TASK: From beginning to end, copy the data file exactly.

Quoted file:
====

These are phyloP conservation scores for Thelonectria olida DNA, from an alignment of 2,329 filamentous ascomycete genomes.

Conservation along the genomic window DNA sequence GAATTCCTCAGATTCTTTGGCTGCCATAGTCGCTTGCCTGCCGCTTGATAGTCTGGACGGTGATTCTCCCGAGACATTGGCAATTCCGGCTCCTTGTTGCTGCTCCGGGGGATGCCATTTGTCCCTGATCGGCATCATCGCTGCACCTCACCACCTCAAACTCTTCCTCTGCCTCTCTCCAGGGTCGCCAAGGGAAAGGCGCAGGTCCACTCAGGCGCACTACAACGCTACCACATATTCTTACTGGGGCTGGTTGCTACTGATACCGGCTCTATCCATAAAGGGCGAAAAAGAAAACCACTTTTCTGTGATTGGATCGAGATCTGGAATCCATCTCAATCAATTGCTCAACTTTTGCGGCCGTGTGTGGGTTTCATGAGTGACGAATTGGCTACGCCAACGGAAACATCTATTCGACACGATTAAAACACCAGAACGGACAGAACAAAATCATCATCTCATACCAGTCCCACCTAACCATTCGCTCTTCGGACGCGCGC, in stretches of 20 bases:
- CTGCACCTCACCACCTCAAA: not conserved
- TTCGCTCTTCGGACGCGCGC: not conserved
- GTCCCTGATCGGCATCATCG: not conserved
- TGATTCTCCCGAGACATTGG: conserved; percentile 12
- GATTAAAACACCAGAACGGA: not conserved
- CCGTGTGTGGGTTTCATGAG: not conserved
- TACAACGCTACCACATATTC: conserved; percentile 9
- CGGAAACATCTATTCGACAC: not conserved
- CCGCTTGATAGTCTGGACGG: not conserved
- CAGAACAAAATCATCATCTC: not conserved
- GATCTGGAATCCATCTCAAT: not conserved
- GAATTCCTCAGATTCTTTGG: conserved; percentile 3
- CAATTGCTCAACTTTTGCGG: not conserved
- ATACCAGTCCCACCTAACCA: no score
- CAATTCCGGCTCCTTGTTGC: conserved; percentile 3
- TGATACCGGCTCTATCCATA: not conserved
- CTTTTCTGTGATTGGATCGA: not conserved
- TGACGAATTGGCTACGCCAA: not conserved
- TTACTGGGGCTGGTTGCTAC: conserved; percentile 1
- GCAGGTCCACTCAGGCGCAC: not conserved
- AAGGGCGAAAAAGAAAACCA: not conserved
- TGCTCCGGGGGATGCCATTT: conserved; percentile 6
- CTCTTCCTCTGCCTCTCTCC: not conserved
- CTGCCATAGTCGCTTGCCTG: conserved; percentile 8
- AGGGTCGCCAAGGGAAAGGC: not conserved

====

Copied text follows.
These are phyloP conservation scores for Thelonectria olida DNA, from an alignment of 2,329 filamentous ascomycete genomes.

Conservation along the genomic window DNA sequence GAATTCCTCAGATTCTTTGGCTGCCATAGTCGCTTGCCTGCCGCTTGATAGTCTGGACGGTGATTCTCCCGAGACATTGGCAATTCCGGCTCCTTGTTGCTGCTCCGGGGGATGCCATTTGTCCCTGATCGGCATCATCGCTGCACCTCACCACCTCAAACTCTTCCTCTGCCTCTCTCCAGGGTCGCCAAGGGAAAGGCGCAGGTCCACTCAGGCGCACTACAACGCTACCACATATTCTTACTGGGGCTGGTTGCTACTGATACCGGCTCTATCCATAAAGGGCGAAAAAGAAAACCACTTTTCTGTGATTGGATCGAGATCTGGAATCCATCTCAATCAATTGCTCAACTTTTGCGGCCGTGTGTGGGTTTCATGAGTGACGAATTGGCTACGCCAACGGAAACATCTATTCGACACGATTAAAACACCAGAACGGACAGAACAAAATCATCATCTCATACCAGTCCCACCTAACCATTCGCTCTTCGGACGCGCGC, in stretches of 20 bases:
- CTGCACCTCACCACCTCAAA: not conserved
- TTCGCTCTTCGGACGCGCGC: not conserved
- GTCCCTGATCGGCATCATCG: not conserved
- TGATTCTCCCGAGACATTGG: conserved; percentile 12
- GATTAAAACACCAGAACGGA: not conserved
- CCGTGTGTGGGTTTCATGAG: not conserved
- TACAACGCTACCACATATTC: conserved; percentile 9
- CGGAAACATCTATTCGACAC: not conserved
- CCGCTTGATAGTCTGGACGG: not conserved
- CAGAACAAAATCATCATCTC: not conserved
- GATCTGGAATCCATCTCAAT: not conserved
- GAATTCCTCAGATTCTTTGG: conserved; percentile 3
- CAATTGCTCAACTTTTGCGG: not conserved
- ATACCAGTCCCACCTAACCA: no score
- CAATTCCGGCTCCTTGTTGC: conserved; percentile 3
- TGATACCGGCTCTATCCATA: not conserved
- CTTTTCTGTGATTGGATCGA: not conserved
- TGACGAATTGGCTACGCCAA: not conserved
- TTACTGGGGCTGGTTGCTAC: conserved; percentile 1
- GCAGGTCCACTCAGGCGCAC: not conserved
- AAGGGCGAAAAAGAAAACCA: not conserved
- TGCTCCGGGGGATGCCATTT: conserved; percentile 6
- CTCTTCCTCTGCCTCTCTCC: not conserved
- CTGCCATAGTCGCTTGCCTG: conserved; percentile 8
- AGGGTCGCCAAGGGAAAGGC: not conserved